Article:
Andrea Matthews
LEAP Instructor
Langara College
Vancouver, BC

Date: Mon, 1 Dec 1997 20:09:26 +0000
From: "Craig McL. Wallace"
Subject:  Re: teaching demos and Karen et al's advocacy
Subject: RE: teaching demos

Karen wrote 29 Nov:

> I have to say I'm really surprised at the negative
> reaction to being asked to do a teaching demonstration.

Well, excuse me, for feeling so passionately about yet another device to disempower ESOL teachers, but I feel I MUST address the attitudes of the (many) positive responders to this thread.

For your (and the newsgroup's) information, in Australia and New Zealand (despite the often glowing picture painted on this list of the Australian industry, and which I conducted a mail survey of a year ago), tenured positions have become scarcer and scarcer, with many (especially recently-trained) teachers having to continuously accept sessional contracts, if that. No chance of mortgages to purchase homes, paid leaves and other normal adult benefits most reputable industries offer well-qualified workers.

And that is why this demo lesson practice raises my hackles. As if many teachers don't already have most of the cards stacked against their achieving well-paid and satisfying terms of employment, this practice enables administrators to further stress them out, unrealistically (IMHO), by this unnecessary process. Surely a sensitive DOS (or Centre Manager or whoever does the teacher selection) has enough professionalism to ask the right questions to suss out the chaff from the wheat. From my experience in Australia, [-17-] 80% of CVs sent in show clearly that many applicants do not have the right qualities already, but then at least in Australia the industry does spell out fairly exactly minimum requirements for employment in industry-accredited colleges.

A video is fine, if it can be arranged, or a demo after a trial period of teaching the particular class (impractical mostly of course, unless a relief teacher applying for a permanent post) but teaching demo lessons cold is NOT fair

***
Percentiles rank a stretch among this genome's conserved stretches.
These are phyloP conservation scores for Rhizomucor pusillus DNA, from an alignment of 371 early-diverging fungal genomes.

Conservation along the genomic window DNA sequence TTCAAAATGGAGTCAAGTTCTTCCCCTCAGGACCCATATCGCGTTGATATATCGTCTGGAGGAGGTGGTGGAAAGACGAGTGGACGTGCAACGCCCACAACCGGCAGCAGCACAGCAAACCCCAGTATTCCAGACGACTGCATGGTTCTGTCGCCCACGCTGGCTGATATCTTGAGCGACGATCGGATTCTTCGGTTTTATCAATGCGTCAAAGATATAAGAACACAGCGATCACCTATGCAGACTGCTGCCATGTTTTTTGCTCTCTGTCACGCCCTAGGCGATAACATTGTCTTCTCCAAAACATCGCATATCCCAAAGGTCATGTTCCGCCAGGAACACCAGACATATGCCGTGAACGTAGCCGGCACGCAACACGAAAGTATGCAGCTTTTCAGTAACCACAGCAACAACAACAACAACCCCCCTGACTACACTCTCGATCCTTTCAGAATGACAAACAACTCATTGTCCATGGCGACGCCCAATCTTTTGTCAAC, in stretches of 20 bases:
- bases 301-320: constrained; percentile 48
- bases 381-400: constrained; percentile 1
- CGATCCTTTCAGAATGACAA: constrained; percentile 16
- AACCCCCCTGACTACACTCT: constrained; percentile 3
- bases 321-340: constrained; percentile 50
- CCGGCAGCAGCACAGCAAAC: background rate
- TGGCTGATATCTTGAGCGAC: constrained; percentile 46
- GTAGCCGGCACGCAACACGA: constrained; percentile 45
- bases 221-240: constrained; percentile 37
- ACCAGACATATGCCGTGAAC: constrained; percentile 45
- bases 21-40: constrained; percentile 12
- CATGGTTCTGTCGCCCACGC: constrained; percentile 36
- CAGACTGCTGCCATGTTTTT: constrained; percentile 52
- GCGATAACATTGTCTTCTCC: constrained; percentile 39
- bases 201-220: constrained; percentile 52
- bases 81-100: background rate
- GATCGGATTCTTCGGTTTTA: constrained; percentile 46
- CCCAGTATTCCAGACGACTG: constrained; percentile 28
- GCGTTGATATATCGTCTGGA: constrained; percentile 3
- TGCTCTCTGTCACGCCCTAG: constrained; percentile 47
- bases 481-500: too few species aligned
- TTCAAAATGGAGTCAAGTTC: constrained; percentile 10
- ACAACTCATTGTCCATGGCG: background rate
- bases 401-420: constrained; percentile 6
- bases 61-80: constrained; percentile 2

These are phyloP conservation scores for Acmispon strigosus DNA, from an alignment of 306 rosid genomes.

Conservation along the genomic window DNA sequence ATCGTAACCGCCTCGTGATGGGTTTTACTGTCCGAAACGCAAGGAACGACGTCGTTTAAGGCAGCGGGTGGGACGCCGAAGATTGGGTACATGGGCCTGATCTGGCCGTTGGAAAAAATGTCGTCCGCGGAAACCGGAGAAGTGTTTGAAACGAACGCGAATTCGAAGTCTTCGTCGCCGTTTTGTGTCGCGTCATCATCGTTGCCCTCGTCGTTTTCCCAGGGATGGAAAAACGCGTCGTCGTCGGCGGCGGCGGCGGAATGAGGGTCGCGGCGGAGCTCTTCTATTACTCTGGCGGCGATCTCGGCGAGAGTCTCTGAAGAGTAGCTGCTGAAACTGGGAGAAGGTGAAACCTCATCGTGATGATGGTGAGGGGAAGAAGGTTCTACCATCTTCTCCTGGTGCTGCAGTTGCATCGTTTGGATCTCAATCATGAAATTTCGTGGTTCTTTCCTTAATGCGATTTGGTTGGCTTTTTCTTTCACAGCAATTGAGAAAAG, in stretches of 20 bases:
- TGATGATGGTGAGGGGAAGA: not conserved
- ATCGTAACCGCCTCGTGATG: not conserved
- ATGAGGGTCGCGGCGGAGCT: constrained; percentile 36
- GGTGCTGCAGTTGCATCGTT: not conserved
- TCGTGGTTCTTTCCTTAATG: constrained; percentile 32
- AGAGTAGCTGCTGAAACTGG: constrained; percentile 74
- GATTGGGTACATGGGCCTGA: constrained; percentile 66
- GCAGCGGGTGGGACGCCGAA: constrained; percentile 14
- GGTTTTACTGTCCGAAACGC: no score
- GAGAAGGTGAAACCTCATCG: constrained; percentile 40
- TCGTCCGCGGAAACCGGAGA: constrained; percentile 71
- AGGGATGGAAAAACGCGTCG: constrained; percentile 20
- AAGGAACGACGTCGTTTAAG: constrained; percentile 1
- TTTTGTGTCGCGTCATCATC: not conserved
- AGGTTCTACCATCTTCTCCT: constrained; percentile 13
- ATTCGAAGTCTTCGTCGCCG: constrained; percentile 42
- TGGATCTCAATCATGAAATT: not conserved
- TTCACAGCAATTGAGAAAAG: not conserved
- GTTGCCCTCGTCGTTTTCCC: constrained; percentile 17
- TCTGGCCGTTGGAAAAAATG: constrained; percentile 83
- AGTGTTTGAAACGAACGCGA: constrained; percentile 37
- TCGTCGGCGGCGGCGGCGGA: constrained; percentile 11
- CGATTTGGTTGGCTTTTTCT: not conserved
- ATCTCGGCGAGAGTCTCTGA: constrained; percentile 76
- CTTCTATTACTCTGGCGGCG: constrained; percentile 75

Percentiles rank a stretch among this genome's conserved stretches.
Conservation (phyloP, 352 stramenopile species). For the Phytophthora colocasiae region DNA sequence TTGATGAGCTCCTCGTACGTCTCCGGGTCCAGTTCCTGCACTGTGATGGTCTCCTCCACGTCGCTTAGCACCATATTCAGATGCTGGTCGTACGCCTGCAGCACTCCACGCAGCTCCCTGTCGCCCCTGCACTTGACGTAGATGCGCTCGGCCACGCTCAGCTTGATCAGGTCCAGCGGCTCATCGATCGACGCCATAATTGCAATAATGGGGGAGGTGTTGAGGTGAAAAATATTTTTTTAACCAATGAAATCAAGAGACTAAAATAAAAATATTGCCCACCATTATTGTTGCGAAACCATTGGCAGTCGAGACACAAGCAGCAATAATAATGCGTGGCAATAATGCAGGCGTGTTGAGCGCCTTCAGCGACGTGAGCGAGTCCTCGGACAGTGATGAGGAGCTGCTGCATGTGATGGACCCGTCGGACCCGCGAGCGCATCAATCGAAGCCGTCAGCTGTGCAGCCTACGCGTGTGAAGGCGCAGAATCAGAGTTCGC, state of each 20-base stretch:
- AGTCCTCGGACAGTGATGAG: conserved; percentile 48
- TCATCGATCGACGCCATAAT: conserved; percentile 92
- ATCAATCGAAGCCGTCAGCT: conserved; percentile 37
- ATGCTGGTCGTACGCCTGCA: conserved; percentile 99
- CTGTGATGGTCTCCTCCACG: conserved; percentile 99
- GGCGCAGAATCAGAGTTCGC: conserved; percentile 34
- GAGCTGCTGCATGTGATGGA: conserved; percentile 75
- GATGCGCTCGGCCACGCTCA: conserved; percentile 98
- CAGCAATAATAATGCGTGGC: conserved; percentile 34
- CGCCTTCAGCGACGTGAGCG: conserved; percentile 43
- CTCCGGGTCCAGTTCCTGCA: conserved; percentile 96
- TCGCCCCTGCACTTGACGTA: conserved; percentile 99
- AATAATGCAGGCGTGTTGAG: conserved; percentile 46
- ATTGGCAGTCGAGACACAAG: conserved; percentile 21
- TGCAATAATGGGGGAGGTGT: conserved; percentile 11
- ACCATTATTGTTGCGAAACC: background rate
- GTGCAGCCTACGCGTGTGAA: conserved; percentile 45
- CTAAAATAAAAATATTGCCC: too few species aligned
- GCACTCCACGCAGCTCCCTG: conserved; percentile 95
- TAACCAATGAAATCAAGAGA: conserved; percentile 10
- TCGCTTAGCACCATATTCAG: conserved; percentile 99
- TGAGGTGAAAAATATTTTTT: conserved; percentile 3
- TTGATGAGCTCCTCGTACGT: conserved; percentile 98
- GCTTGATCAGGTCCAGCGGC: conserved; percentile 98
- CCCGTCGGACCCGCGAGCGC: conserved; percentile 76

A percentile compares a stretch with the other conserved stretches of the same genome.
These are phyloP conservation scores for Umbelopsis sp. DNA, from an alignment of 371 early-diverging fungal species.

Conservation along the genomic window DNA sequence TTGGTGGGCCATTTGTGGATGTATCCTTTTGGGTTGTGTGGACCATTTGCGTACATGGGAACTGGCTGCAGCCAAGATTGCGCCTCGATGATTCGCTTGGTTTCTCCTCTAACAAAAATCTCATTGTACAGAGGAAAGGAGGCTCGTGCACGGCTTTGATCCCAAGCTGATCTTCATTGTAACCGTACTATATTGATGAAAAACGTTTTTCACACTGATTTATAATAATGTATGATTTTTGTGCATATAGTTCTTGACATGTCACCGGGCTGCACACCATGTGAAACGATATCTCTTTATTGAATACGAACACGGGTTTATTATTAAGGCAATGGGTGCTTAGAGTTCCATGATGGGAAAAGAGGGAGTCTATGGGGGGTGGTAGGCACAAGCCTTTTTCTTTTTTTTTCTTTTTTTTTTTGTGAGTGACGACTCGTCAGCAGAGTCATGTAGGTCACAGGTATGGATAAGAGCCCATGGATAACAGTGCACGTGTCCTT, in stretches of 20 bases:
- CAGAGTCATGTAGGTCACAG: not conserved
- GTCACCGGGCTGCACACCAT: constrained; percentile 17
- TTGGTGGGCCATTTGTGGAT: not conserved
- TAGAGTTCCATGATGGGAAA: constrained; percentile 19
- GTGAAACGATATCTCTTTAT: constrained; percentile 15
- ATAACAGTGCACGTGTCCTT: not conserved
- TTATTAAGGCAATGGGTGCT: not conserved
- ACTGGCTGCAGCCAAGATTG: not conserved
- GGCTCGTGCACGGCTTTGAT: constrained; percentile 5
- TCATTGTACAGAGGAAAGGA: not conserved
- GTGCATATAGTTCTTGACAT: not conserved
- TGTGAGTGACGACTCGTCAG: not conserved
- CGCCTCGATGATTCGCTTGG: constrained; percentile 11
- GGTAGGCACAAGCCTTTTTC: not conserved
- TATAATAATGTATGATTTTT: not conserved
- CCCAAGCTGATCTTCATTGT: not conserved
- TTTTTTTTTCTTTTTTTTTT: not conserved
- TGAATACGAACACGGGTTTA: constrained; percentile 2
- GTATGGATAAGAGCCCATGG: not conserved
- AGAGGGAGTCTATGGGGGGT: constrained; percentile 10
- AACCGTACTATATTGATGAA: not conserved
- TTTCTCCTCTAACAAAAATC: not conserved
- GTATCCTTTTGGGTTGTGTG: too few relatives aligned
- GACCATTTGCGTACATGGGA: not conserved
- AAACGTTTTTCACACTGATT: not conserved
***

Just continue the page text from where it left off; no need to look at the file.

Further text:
practice in my books.

Incidentally I was an ELS Centre Director (in Australia) for 2 years recently, and I got generally excellent staff without ever seeking recourse to such a practice. Proposing hypothetical teaching-point questions in an interview is fine, surely, as a substitute. And there's always the sample video that can be requested from an interviewee.

A class is based around the dynamics of HUMAN communication. I cannot accept that asking some-one to appear cold before strangers and create a good lesson is valid hiring practice. Thank goodness there has been some negative feedback to what I believe is a barbaric practice, and all of them with good justification.

My penny's-worth, and sorry to Karen if any volatility on my part was taken as impoliteness, which it was of course not intended to be.


Craig McL. Wallace
M. Ed Admin (ELT)(Adelaide), Dip SLT(ESOL), Dip. Tchg
LTCL(TEFL)(Lond), B.A.

Date: Mon, 1 Dec 1997 12:14:31 -0800
From: Isa Kocher
Subject: Re: teaching demos and Karen et al's advocacy
---"Craig McL. Wallace" wrote: > > Subject: RE: teaching demos

> Karen wrote 29 Nov:

> > I have to say I'm really surprised at the negative